South Korean officials have traveled to North Korea on Wednesday by train to attend a groundbreaking ceremony for an ambitious project to modernize North Korean railways and roads to connect them with the South, across their heavily armed border.
A nine-car special train carrying some 100 South Korean officials, including the transport and unification ministers, made the two-hour train journey to attend the ceremony at Panmun station in the North Korean border town of Kaesong.
“The groundbreaking ceremony is meaningful in that it demonstrates the Koreas’ willingness to actively cooperate on the modernisation and connection project of their railways and roads,” the South Korean transport ministry said in a statement carried by Yonhap news agency.
Senior transport officials from Russia, China and Mongolia attended the groundbreaking, which could one day lead to a direct connection between the Korean peninsula and Europe via the Trans Siberian Railway.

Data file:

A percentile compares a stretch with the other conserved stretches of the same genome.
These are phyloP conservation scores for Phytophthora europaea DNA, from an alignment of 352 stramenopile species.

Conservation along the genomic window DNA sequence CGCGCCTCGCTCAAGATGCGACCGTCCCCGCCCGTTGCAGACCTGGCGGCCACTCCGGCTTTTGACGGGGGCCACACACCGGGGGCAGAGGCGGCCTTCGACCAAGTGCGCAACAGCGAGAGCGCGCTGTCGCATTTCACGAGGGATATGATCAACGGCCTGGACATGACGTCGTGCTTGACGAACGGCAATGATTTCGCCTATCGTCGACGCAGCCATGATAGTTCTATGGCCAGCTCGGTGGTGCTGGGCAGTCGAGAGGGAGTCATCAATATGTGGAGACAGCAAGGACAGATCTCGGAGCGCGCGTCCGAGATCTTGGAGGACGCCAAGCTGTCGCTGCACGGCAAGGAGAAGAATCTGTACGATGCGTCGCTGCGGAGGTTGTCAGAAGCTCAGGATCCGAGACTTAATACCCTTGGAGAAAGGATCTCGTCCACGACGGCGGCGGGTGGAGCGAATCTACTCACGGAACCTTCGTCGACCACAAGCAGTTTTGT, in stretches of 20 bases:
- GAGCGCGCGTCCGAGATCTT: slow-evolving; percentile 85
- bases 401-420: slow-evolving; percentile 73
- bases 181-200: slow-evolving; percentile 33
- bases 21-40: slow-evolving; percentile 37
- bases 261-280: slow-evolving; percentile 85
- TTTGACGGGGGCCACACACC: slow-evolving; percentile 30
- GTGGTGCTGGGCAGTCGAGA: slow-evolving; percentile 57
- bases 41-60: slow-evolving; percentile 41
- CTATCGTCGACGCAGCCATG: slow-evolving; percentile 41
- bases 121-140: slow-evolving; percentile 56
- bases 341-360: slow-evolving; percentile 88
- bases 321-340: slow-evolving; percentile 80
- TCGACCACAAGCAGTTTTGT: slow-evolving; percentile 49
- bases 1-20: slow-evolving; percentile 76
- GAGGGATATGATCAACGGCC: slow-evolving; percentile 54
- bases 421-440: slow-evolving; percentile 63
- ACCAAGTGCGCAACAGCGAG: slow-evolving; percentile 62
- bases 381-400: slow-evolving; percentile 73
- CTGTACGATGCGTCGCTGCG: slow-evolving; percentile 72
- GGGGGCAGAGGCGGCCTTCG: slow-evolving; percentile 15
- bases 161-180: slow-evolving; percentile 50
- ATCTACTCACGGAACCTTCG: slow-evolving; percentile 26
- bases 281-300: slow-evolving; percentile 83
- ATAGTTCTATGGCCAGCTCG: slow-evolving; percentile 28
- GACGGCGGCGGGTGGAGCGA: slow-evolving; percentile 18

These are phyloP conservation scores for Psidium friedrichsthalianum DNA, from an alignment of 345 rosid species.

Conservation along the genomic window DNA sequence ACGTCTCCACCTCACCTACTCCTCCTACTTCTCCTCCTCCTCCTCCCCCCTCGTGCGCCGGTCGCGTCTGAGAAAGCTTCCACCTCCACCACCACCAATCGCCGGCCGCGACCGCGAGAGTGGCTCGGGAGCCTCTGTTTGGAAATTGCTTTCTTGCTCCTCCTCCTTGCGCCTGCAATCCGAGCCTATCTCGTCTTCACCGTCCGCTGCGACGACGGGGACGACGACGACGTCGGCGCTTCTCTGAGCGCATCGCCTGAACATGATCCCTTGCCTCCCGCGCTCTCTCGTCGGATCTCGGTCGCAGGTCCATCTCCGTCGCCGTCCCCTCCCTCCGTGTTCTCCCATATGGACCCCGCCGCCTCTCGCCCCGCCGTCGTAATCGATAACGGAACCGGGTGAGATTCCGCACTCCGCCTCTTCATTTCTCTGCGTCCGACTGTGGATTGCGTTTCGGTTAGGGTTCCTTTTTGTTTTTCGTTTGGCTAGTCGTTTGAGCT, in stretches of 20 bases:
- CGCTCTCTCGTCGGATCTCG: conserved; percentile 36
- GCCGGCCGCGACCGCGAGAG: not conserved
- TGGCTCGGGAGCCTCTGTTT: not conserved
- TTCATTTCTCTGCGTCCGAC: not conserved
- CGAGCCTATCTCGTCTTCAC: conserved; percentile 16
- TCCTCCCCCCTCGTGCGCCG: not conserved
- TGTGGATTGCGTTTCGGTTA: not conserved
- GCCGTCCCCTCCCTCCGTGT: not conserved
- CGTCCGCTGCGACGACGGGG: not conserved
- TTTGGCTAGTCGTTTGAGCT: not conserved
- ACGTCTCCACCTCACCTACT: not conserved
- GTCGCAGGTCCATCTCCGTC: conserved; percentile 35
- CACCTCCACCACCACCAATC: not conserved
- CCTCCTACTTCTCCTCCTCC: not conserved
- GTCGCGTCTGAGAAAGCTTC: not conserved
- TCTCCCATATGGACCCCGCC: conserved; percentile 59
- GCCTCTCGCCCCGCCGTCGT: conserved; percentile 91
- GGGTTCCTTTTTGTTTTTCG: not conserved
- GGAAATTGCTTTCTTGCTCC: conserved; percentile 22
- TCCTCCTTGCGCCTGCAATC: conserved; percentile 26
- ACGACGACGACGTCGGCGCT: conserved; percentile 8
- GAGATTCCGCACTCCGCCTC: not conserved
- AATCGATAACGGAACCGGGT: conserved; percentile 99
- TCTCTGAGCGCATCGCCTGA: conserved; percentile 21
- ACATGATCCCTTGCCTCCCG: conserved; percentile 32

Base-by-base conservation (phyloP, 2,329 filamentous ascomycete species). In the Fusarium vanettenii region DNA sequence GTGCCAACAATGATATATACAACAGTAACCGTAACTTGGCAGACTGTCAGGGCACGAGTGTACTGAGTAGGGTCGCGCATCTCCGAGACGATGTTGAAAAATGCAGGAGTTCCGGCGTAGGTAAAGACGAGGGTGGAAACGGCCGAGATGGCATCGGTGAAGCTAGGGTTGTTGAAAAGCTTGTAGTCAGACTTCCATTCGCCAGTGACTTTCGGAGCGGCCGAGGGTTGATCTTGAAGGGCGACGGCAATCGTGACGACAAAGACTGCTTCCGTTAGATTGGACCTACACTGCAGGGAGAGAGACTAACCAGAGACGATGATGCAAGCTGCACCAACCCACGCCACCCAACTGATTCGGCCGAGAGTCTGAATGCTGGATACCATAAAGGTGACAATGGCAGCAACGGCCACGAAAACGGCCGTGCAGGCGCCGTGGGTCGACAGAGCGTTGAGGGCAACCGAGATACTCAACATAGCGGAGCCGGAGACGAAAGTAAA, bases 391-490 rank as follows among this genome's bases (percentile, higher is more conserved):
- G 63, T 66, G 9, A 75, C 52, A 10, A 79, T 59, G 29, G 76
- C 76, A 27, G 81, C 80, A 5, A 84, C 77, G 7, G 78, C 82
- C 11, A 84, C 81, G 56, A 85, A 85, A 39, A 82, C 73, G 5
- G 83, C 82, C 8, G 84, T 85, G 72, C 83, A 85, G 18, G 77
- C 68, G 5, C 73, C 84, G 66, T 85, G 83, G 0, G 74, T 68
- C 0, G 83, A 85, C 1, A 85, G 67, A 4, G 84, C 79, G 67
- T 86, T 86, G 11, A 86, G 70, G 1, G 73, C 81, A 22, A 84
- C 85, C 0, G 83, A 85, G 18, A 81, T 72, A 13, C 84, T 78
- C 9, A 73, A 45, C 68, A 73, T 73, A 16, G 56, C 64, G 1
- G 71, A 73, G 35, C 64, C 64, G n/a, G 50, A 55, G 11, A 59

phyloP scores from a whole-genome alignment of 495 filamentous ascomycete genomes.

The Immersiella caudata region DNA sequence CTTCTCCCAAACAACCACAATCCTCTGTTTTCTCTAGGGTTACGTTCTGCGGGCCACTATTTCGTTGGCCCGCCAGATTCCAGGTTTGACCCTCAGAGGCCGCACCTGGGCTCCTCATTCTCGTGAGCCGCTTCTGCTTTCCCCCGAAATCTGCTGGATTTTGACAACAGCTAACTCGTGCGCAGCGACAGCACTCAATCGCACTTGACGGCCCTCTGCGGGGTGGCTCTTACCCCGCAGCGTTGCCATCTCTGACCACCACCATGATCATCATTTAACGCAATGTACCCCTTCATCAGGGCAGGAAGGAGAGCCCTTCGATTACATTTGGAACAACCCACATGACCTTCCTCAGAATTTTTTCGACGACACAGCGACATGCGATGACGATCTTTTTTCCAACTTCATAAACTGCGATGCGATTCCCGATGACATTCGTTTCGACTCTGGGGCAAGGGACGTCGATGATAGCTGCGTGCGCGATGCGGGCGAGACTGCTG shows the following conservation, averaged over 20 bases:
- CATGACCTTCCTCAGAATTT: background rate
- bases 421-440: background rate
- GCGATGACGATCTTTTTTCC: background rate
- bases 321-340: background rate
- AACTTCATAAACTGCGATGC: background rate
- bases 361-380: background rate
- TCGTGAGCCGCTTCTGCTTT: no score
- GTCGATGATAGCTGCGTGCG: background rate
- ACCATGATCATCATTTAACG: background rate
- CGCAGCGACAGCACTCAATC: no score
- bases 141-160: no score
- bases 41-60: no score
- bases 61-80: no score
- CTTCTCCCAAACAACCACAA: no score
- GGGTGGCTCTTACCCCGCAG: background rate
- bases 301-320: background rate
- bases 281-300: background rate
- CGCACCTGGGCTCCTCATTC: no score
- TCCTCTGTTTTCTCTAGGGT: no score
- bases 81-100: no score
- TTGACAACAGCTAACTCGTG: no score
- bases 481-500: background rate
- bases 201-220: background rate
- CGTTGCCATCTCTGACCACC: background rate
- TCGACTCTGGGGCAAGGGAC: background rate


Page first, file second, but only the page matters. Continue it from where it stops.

However, Construction on ambitious project cannot begin without progress in nuclear negotiations between North Korea and the US.
Kim made a vaguely worded commitment to denuclearise during his summit with Donald Trump in Singapore in June, but the countries have not held follow-up talks for several months.
No date has been set for the start of construction work on the joint rail and road projects, with South Korea’s unification ministry stressing that the ceremony was an “expression of a commitment” and that the project’s success would depend on the North making progress on denuclearisation.
Trump said on Monday that he was “looking forward” to his second summit with Kim, which Washington says may take place early next year.
He tweeted the statement after he was briefed by Stephen Biegun, the US special representative on North Korea, who wrapped up a three-day trip to Seoul on Saturday.
The Trump administration has generally refused to let US aid groups operate in North Korea, seeking to both maximise pressure on Pyongyang and ensure the safety of Americans.